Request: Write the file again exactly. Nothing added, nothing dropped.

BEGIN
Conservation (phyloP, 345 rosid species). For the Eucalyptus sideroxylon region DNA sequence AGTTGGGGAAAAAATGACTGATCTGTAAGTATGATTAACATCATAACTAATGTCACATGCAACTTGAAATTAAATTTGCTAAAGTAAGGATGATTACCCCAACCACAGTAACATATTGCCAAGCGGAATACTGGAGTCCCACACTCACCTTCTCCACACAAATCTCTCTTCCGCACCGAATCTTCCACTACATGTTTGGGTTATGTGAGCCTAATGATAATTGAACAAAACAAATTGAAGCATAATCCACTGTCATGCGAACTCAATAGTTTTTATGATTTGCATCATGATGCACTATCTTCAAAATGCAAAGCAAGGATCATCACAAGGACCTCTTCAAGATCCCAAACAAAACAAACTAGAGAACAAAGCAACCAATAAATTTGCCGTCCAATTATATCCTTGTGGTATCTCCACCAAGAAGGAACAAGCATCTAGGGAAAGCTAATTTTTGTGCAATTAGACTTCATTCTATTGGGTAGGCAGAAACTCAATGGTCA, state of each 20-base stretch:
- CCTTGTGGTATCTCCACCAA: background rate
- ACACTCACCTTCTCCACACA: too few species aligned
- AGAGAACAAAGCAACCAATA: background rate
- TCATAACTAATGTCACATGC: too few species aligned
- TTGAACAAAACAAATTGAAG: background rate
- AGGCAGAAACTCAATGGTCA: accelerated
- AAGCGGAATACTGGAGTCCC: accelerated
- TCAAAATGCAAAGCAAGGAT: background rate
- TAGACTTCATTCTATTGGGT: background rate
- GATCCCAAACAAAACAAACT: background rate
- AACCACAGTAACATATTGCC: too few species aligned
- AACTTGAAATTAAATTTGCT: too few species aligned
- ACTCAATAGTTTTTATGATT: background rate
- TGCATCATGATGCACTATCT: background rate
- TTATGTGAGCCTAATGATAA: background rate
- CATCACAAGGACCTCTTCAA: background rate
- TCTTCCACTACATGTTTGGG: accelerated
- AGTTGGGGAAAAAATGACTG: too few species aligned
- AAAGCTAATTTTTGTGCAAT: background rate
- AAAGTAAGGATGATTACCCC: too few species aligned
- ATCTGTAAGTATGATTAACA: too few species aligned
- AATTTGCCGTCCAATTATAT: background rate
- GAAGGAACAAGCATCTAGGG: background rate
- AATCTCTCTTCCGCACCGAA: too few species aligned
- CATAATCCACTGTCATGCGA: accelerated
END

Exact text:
Conservation (phyloP, 345 rosid species). For the Eucalyptus sideroxylon region DNA sequence AGTTGGGGAAAAAATGACTGATCTGTAAGTATGATTAACATCATAACTAATGTCACATGCAACTTGAAATTAAATTTGCTAAAGTAAGGATGATTACCCCAACCACAGTAACATATTGCCAAGCGGAATACTGGAGTCCCACACTCACCTTCTCCACACAAATCTCTCTTCCGCACCGAATCTTCCACTACATGTTTGGGTTATGTGAGCCTAATGATAATTGAACAAAACAAATTGAAGCATAATCCACTGTCATGCGAACTCAATAGTTTTTATGATTTGCATCATGATGCACTATCTTCAAAATGCAAAGCAAGGATCATCACAAGGACCTCTTCAAGATCCCAAACAAAACAAACTAGAGAACAAAGCAACCAATAAATTTGCCGTCCAATTATATCCTTGTGGTATCTCCACCAAGAAGGAACAAGCATCTAGGGAAAGCTAATTTTTGTGCAATTAGACTTCATTCTATTGGGTAGGCAGAAACTCAATGGTCA, state of each 20-base stretch:
- CCTTGTGGTATCTCCACCAA: background rate
- ACACTCACCTTCTCCACACA: too few species aligned
- AGAGAACAAAGCAACCAATA: background rate
- TCATAACTAATGTCACATGC: too few species aligned
- TTGAACAAAACAAATTGAAG: background rate
- AGGCAGAAACTCAATGGTCA: accelerated
- AAGCGGAATACTGGAGTCCC: accelerated
- TCAAAATGCAAAGCAAGGAT: background rate
- TAGACTTCATTCTATTGGGT: background rate
- GATCCCAAACAAAACAAACT: background rate
- AACCACAGTAACATATTGCC: too few species aligned
- AACTTGAAATTAAATTTGCT: too few species aligned
- ACTCAATAGTTTTTATGATT: background rate
- TGCATCATGATGCACTATCT: background rate
- TTATGTGAGCCTAATGATAA: background rate
- CATCACAAGGACCTCTTCAA: background rate
- TCTTCCACTACATGTTTGGG: accelerated
- AGTTGGGGAAAAAATGACTG: too few species aligned
- AAAGCTAATTTTTGTGCAAT: background rate
- AAAGTAAGGATGATTACCCC: too few species aligned
- ATCTGTAAGTATGATTAACA: too few species aligned
- AATTTGCCGTCCAATTATAT: background rate
- GAAGGAACAAGCATCTAGGG: background rate
- AATCTCTCTTCCGCACCGAA: too few species aligned
- CATAATCCACTGTCATGCGA: accelerated